MELBOURNE (Reuters) - Triple Olympic champion Leisel Jones has retired from the pool at the age of 27, after swimming a record fourth Games for Australia at London.
Jones, who won selection at the age of 14 for the 2000 Sydney Games, signed off at London with a silver in the 4x100 meter medley, her ninth Olympic medal matching the Australian record haul of Ian Thorpe.
“It’s a very hard decision to come to and I took my time after London to make sure it was the right decision,” the specialist breaststroker told reporters in Brisbane on Friday.
“And I have come to the conclusion that I ticked every single box that I ever wanted to in my career and there is nothing more that I could ever achieve.”
Born in Katherine, a remote rural town in northern Australia, Jones was discovered by former coach Ken Wood at a Brisbane pool where her mother worked as a cleaner.
Jones burst onto the world scene as a 15-year-old at the Sydney Games, winning silver in the 100m breaststroke and 4x100 medley to become her country’s youngest Olympic medalist.
Her achievements and telegenic looks brought crushing pressure along with instant celebrity, however, and she was savaged by Australian media after her failure to win individual gold at the 2004 Athens Games and accused of being graceless in defeat.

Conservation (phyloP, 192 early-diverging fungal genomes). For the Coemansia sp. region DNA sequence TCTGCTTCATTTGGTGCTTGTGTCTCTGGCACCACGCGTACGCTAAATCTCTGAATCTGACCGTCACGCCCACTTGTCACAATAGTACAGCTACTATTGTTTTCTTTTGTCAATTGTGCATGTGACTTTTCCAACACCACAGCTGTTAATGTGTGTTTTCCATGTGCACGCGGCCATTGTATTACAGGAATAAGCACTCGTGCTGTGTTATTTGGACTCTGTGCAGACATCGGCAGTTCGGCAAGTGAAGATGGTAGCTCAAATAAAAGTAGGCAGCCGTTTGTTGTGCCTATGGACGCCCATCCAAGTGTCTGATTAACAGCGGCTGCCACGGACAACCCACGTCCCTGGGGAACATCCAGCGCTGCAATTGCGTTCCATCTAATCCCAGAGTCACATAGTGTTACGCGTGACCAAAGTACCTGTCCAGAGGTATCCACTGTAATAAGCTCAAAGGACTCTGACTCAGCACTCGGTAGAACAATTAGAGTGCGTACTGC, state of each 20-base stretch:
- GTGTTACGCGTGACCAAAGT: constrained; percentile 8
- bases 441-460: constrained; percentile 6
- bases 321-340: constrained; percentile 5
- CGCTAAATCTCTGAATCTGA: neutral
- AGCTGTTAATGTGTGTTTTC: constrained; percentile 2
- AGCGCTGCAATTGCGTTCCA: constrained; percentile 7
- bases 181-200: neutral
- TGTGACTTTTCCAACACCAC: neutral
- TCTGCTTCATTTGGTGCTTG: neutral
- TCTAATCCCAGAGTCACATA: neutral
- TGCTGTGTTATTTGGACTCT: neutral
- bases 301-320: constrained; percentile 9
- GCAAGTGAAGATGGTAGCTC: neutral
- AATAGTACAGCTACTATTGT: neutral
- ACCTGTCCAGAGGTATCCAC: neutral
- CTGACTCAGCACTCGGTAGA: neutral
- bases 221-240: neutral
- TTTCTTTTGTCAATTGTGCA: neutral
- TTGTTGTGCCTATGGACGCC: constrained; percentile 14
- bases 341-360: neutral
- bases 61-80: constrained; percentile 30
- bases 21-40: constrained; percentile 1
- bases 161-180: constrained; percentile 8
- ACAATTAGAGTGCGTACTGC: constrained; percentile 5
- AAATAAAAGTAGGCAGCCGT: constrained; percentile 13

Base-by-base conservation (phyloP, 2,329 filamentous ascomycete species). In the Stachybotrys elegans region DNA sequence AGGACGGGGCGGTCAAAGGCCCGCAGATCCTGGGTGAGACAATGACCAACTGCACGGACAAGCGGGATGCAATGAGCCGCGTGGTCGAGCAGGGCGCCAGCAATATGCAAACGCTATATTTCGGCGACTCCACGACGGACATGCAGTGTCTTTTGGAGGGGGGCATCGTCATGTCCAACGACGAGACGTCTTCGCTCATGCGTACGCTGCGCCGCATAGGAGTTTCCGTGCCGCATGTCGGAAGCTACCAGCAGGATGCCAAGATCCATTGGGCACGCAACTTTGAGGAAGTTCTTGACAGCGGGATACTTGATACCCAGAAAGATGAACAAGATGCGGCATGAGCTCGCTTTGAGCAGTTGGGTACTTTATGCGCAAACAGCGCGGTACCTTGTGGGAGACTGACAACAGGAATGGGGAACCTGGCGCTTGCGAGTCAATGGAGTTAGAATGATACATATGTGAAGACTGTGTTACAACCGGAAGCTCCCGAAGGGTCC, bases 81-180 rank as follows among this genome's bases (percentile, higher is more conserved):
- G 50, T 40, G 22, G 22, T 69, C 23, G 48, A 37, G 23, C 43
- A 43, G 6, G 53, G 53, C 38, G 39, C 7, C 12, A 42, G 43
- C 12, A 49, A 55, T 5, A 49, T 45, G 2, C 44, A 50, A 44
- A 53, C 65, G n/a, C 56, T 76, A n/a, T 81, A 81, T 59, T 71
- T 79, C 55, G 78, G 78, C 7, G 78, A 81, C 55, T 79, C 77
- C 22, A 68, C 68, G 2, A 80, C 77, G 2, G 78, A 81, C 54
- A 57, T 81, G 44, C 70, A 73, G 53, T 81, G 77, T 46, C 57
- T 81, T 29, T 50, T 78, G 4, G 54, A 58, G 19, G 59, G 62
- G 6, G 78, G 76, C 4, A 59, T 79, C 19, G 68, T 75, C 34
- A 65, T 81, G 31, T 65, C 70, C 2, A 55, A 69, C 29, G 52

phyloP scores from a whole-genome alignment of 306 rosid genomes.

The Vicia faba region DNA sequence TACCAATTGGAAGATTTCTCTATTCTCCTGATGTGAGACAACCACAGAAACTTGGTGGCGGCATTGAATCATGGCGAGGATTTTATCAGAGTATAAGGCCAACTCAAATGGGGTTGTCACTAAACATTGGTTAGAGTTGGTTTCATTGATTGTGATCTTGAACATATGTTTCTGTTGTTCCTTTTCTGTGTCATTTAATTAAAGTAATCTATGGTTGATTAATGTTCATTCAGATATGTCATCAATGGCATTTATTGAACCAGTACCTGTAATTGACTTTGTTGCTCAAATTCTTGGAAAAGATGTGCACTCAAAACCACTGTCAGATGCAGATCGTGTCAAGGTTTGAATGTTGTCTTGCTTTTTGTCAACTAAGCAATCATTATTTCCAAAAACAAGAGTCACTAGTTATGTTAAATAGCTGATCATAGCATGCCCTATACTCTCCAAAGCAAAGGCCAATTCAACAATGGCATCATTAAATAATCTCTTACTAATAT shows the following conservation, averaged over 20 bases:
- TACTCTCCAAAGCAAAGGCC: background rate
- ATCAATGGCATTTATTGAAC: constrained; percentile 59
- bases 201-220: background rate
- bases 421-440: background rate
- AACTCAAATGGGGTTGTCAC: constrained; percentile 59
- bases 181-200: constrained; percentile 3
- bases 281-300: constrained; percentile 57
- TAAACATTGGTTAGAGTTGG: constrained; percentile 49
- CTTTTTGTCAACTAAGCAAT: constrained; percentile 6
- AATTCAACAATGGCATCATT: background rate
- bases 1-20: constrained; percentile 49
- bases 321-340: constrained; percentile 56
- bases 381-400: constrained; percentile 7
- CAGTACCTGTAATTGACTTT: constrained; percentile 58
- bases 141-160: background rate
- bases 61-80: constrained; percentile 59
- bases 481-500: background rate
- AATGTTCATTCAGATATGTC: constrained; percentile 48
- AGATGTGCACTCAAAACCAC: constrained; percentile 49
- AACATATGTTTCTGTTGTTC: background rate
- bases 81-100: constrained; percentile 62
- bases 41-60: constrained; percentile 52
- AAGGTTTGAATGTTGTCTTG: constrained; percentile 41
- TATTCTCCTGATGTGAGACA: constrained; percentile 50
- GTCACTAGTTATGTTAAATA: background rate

After admitting to depression and self-esteem issues, Jones split with Wood and embarked on a four-year period of dominance under Swiss coach Stephan Widmer, capturing the 100 and 200 world titles in Montreal in 2005 and defending them successfully in Melbourne two years later.
Jones captured a long awaited individual Olympic title with gold in the 100 breaststroke at the 2008 Beijing Games along with a 4x100 medley relay title but took a year-long sabbatical the following year to take a beauty school course.
Jones returned to the pool to take a world silver medal at Shanghai last year before becoming the first Australian swimmer to qualify for a fourth Olympics at trials in March.
Jones’s final Games was marred by controversy, with her physique under scrutiny by Australian media and some pundits labeling her a ‘tourist’ in her Olympic swansong.
The seven-time world champion denied the attention played any part in her decision.
“This decision is from my heart and it has probably been coming for a little while,” said Jones, who will remain involved in swimming with coaching clinics and is pondering studying psychology at university.
“I feel like an 18-year-old again.”
Reporting by Ian Ransom; Editing by Greg Stutchbury